SEVIS stands for the Student and Exchange Visitor Information System. It is an online database that tracks the status and information of foreign students and visitors in the US. SEVIS is administered by SEVP (Student and Exchange Visistor Program) underneath ICE (US Immigration and Customs Enforcement) which is one of the branches of the Department of Homeland Security.

The visas handled on SEVIS are F, M, and J visas, all nonimmigrant visa categories. F visas are issued to students coming to the US for a "full course of study." These students are going to include people coming to language schools and people going to universities to get a four year degree. The M visa is a non-academic vocational visa which is usually issued for a much shorter period and is much less flexible than an F visa. For example, it cannot be extended. J visa is the exchange student visa but it covers pretty much everything else. Lots and lots of things fit under J.

SEVIS is a new system, coming into existence after 9/11. The system helps automate the formerly paper-based system for issuing visa-related paperwork. As someone who has worked with F student records in both the pre and post SEVIS eras, I can definitely say that this system speeds up the process considerably since you can process the routine paperwork onsite. It also allows for student information to be updated and tracked more closely since SEVIS records can be accessed by officials at the point of entry at airports. It is much easier to find students who have fallen through the cracks.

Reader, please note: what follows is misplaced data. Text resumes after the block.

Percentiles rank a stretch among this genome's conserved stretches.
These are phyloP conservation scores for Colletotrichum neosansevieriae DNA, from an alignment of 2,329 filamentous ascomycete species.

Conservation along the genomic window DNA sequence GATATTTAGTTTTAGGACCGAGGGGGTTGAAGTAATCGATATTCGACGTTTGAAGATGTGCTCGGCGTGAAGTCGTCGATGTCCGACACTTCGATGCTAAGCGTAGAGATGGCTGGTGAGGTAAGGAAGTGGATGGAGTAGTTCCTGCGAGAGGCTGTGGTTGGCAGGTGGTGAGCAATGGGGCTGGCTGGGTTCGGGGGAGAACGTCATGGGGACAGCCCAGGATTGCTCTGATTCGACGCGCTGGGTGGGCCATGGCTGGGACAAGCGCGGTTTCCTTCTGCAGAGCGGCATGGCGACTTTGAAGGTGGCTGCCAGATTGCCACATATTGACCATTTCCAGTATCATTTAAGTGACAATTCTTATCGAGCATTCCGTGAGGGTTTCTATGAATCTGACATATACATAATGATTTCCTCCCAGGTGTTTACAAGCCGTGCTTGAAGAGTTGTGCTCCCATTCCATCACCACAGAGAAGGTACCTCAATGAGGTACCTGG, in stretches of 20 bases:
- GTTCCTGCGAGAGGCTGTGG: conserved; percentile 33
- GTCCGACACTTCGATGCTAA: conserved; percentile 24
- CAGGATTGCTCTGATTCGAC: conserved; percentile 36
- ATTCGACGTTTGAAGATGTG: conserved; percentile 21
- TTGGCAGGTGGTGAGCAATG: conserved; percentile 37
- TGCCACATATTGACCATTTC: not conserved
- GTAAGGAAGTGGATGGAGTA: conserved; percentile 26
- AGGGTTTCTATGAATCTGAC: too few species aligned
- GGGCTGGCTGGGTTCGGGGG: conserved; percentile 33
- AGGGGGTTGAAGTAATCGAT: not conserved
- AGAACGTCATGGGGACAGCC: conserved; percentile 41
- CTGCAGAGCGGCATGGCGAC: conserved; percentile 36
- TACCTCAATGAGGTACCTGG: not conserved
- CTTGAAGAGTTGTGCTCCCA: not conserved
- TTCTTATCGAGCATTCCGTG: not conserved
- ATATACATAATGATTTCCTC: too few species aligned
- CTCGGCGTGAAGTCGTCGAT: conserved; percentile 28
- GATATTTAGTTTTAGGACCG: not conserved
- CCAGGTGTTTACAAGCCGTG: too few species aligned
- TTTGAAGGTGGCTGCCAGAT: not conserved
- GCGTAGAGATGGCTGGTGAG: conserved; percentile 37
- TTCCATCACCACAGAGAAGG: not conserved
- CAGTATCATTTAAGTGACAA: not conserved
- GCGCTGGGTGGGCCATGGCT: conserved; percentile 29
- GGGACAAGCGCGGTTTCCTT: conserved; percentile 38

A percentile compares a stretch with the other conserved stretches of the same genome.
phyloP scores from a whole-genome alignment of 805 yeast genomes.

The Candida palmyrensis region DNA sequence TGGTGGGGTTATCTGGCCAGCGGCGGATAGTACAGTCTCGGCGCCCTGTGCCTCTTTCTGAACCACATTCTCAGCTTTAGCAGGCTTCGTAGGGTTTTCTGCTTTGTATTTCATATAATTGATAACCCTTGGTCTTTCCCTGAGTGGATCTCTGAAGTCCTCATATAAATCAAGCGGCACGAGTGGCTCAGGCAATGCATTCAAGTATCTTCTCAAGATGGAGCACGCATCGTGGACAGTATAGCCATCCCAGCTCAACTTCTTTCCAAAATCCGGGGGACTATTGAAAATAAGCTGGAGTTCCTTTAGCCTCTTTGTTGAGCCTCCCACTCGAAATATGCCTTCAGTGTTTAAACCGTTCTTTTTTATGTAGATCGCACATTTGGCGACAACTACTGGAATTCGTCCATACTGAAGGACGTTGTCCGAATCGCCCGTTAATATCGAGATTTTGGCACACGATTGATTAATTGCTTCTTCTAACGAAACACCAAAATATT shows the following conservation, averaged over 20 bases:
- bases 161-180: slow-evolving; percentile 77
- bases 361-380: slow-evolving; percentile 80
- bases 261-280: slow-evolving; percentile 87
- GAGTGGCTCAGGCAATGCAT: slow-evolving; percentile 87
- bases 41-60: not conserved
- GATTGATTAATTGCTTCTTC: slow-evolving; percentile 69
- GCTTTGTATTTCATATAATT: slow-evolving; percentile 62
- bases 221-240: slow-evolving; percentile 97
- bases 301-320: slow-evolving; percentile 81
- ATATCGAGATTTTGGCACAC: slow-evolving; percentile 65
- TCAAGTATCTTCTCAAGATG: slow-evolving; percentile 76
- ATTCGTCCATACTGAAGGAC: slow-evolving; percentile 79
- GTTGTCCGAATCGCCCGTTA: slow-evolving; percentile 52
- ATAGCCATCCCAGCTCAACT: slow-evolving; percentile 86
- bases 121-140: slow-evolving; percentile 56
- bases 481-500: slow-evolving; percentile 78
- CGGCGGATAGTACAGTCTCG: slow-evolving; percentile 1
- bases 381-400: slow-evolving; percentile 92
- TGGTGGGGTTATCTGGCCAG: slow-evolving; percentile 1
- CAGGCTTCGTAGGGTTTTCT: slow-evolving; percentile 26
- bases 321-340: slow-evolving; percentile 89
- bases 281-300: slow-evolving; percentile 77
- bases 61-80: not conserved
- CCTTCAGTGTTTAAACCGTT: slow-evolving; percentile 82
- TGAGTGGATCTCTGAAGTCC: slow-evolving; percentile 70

The information which is stored on SEVIS about an F student includes name, both domestic and foreign address, program information, the student's financial information, dependent information, and current record status.

Sometimes there is a problem with the student's record and when that happens and it's not something that you can fix yourself, it's time to call the godlike SEVIS Help Desk. The Help Desk can answer almost any question and they can also implement a SEVIS data fix. With a wave of their hand, a data fix can solve almost any problem with a record, but unfortunately low-priority data fixes can take up to six months to go through. So, it's just more incentive to pay a unhealthy amount of attention to detail when working with the system.

If you work with SEVIS and have a login name, you probably are a DSO (Designated School Official). These are the people who work with SEVIS at schools and if you are one, you probably already know everything I'm talking about. There is a national organization for DSO and other people that work with the bureaucratic side of helping students study in the US: NAFSA (National Association of Foreign Student Advisors). If you find yourself in a DSO position and aren't going to regular NAFSA meetings, look into it because there is a lot of information to be learned through them.

And with that, I think we've all had enough of all these acronyms. But even though it's acronym-riffic and full of lots of government-speak, SEVIS is a great system that actually does what it's supposed to: make the information about students in the US more accessible and more accurate.

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